Blood on the Sand

Blood on the Sand by Michael Jecks

Book: Blood on the Sand by Michael Jecks Read Free Book Online
Authors: Michael Jecks
was a man with a lot of authority,’ Grandarse chuckled. He took his seat on a stool and leaned back against the wall, drawing his belt down below his paunch so it
didn’t cut into his belly. ‘You want to know what I’ve heard? I’ve heard he’s the captain of the French fleet – the most important Genoese in the whole of
France. And he let you go.’
    Berenger heard the slight note of enquiry. ‘What of it? He said his honour was stained by the treatment they were threatening to use on us.’
    ‘But it’s odd that the French should have let you get away so easily. Perhaps they
you to think you were escaping?’
    ‘Nah. They had no thought of that,’ Berenger said flatly. ‘You didn’t see the bodies of the two shipmen they killed.’ He shuddered at the memory.
    ‘Well, what other reason could there be? Some might reckon it was a case of “you give us something and we’ll let you go” – got me?’
    Grandarse was peering at him, the picture of genial good nature, but Berenger saw his eyes glitter. He was watching to see how Berenger would react.
    ‘We told them nothing. Nothing at all. It was because we refused that we were about to be taken away to be blinded,’ he said.
    ‘Good! Good. I’m glad to hear it. Then there’s nothing for us to worry about. Because if one of your men
given away the layout of our camp, the French might realise
that we are weak in some areas. They might consider it possible that they could send ships into Calais and ballocks up our siege. They could come and attack us at any time, couldn’t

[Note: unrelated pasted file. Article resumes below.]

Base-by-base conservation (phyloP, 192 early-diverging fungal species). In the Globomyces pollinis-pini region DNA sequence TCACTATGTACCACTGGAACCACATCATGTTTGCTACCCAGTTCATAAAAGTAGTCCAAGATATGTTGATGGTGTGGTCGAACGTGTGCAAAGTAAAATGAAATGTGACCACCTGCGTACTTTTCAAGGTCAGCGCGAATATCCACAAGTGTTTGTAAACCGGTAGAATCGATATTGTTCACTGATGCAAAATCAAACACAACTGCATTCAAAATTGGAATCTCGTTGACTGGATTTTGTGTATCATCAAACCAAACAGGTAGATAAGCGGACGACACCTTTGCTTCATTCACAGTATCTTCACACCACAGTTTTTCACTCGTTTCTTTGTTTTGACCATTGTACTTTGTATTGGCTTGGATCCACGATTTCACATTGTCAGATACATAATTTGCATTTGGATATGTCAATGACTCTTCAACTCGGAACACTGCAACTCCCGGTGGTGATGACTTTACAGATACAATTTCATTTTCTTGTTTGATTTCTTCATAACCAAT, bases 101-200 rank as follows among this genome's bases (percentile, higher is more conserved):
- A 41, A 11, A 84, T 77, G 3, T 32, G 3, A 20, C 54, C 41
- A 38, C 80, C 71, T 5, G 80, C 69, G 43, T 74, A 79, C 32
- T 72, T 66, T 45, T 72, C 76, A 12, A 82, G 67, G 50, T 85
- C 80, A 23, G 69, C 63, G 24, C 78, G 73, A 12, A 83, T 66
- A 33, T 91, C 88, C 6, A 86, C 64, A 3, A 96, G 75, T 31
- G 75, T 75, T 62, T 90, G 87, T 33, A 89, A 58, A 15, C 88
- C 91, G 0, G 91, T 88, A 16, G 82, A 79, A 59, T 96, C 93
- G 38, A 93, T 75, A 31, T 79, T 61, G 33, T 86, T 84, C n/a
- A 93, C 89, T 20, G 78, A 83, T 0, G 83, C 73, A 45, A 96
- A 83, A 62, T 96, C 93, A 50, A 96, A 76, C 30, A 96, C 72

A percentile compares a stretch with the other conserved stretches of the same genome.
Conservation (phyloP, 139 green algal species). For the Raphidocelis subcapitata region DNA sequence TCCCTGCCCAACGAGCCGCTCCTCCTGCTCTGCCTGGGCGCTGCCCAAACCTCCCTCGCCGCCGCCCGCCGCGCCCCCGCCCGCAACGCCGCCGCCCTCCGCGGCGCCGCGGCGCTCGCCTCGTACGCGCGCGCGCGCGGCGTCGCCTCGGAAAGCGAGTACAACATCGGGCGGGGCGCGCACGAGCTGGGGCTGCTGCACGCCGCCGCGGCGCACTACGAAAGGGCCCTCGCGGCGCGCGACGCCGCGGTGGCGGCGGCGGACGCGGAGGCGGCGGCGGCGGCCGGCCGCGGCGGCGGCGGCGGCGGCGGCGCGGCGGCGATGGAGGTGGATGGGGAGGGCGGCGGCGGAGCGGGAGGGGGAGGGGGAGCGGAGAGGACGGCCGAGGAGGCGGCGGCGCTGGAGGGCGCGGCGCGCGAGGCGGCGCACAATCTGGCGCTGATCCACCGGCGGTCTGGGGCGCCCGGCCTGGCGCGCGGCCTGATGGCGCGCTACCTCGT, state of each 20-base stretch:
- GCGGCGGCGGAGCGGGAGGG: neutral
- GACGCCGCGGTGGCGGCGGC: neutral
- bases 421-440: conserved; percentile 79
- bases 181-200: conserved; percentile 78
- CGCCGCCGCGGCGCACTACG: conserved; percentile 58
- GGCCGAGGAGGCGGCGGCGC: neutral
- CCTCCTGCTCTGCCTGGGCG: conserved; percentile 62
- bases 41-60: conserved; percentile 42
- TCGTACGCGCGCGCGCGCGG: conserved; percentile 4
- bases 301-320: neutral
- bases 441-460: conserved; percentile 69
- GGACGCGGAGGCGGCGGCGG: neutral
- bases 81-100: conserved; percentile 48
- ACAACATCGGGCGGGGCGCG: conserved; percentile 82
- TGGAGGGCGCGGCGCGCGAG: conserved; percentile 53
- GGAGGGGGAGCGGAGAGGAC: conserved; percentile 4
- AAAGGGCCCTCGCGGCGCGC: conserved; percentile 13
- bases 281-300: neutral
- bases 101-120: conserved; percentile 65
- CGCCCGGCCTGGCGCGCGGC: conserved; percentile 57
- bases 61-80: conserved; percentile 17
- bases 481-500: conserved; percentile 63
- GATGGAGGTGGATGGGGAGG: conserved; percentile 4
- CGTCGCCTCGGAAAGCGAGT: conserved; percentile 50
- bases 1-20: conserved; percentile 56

He rose and stared down at Berenger. ‘
don’t believe that sort of thing, Frip – you know that. But others may. You keep the men alert, just in case. We don’t want
any accidents happening to your men here during the siege.’
    Berenger nodded as Grandarse left the group, waddling and giving cheery farewells to the rest of the men, but some yards away, Berenger saw him turn and cast a glance his way before disappearing
into the night.
    There were two things Grandarse would not tolerate: any man who smacked of bad luck who could bring danger to the centaine, and a man who would betray his comrades. Either would be sure to die
quickly in the dark of an alley or a low alehouse.
    Berenger considered for a moment, then allocated men to keep watch through the night. Although they grumbled, he was insistent.
    ‘I am glad you returned safely,’ the Vidame said.
    His spy drained his cup of wine and poured another. There was a shake in his hand as he measured out his drink. He pointedly ignored the Vidame’s empty mazer. ‘I am not only glad, I
am astonished.’
    They were in a large tavern, with many English archers and warriors drinking and singing, but at the rear of the chamber they had relative peace. Speaking in low voices, so no one could overhear
them, both kept watching the crowds for a curious person who might speak of their meeting.
    ‘What is so surprising?’
    ‘They were going to
me, Vidame! How ironic would that be? To be slain by my own people, merely for want of a sign that I should be protected.’
    ‘Is that why you wished to see me?’
    ‘You think I would entrust such a message to a boy?’
    ‘I would hope not. Calm yourself, man.’
    The spy stared about him. ‘This life is growing too difficult, Vidame. I’m as keen as any to help the King’s efforts, but not at the risk of having my own neck
    ‘You forget yourself, my friend. The important thing here is the defence of France and the kingdom. Individuals will die, it is certain, but that is sometimes necessary for the good of
    ‘Those are fine words,’ the spy said, ‘when spoken by the man who takes fewest risks.’
    The Vidame smiled and looked at the spy. ‘Do you really have so little faith? By my actions I shall be forced to suffer the worst torments the English can contrive.’
    ‘Very well.’
    ‘You do not believe me?’
    ‘I trust

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